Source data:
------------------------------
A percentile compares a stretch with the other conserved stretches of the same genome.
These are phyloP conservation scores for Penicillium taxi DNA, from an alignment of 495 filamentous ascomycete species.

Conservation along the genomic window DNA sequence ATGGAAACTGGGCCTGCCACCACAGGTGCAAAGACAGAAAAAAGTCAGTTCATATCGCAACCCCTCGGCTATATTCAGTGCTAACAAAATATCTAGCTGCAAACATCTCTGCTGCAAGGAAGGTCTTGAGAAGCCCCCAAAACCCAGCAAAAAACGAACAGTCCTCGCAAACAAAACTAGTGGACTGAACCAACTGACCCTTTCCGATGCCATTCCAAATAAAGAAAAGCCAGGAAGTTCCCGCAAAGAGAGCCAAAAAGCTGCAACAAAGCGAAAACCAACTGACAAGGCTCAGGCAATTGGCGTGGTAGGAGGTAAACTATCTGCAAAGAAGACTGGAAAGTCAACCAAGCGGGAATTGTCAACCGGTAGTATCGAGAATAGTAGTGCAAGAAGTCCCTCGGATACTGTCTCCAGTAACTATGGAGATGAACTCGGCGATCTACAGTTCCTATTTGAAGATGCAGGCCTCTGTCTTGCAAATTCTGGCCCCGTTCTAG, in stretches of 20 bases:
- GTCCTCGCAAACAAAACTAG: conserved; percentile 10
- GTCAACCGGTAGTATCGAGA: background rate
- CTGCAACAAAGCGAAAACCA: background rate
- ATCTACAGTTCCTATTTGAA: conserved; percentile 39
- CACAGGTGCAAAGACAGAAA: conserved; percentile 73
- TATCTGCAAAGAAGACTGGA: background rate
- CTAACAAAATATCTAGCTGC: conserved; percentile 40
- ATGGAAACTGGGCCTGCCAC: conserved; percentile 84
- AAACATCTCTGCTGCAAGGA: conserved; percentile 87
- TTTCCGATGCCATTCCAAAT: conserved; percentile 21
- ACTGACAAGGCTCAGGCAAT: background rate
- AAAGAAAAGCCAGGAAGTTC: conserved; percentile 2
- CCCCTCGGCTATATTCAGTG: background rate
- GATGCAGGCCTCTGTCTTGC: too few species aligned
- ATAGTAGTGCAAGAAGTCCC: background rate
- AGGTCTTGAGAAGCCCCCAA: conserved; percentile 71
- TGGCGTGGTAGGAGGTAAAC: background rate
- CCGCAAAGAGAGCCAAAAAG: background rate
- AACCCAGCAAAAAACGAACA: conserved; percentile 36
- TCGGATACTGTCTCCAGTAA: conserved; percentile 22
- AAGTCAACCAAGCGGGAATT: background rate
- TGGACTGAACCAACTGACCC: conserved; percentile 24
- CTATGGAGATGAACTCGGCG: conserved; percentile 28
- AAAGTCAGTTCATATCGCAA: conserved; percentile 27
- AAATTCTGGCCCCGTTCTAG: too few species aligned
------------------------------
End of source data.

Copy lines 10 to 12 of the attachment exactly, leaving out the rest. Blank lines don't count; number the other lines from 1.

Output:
- CTAACAAAATATCTAGCTGC: conserved; percentile 40
- ATGGAAACTGGGCCTGCCAC: conserved; percentile 84
- AAACATCTCTGCTGCAAGGA: conserved; percentile 87